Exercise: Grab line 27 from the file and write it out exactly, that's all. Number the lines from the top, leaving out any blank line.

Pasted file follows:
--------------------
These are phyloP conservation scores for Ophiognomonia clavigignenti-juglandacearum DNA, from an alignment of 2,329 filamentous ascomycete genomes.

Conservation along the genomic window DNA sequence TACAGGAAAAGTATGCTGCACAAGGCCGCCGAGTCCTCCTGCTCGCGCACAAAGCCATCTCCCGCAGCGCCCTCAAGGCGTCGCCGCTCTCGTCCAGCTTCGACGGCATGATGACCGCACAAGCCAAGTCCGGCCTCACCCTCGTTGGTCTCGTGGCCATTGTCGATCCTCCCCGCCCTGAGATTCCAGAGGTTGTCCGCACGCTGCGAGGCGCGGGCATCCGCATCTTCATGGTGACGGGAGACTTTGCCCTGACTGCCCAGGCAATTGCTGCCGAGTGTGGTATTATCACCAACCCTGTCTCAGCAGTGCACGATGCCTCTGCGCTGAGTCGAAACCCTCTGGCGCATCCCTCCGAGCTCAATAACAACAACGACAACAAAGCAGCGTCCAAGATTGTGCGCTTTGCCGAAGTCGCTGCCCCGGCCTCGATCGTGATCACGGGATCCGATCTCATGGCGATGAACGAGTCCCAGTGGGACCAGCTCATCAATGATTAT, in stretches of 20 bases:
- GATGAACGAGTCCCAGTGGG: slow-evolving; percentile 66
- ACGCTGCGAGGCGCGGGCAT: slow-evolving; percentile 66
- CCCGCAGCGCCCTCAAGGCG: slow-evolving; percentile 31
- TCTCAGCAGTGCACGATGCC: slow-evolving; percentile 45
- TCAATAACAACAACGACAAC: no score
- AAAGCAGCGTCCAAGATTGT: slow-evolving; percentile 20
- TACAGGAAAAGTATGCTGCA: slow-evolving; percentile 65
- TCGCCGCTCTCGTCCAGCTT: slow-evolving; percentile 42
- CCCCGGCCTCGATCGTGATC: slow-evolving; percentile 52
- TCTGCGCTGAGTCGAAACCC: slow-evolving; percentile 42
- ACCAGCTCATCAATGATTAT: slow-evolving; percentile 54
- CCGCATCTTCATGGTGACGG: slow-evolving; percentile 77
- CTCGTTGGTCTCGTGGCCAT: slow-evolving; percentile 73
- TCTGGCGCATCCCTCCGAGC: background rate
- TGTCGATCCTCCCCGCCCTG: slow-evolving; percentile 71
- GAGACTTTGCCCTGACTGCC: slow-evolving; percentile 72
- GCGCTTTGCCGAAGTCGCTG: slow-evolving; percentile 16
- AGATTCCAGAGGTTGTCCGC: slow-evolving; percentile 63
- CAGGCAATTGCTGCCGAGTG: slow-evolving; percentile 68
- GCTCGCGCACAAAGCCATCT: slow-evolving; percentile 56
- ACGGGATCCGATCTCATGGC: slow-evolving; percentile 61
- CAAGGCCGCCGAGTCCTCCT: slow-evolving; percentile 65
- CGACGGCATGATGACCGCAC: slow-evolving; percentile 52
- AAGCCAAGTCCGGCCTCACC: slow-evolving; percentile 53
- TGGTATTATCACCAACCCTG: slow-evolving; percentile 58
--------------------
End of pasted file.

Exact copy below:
- TGGTATTATCACCAACCCTG: slow-evolving; percentile 58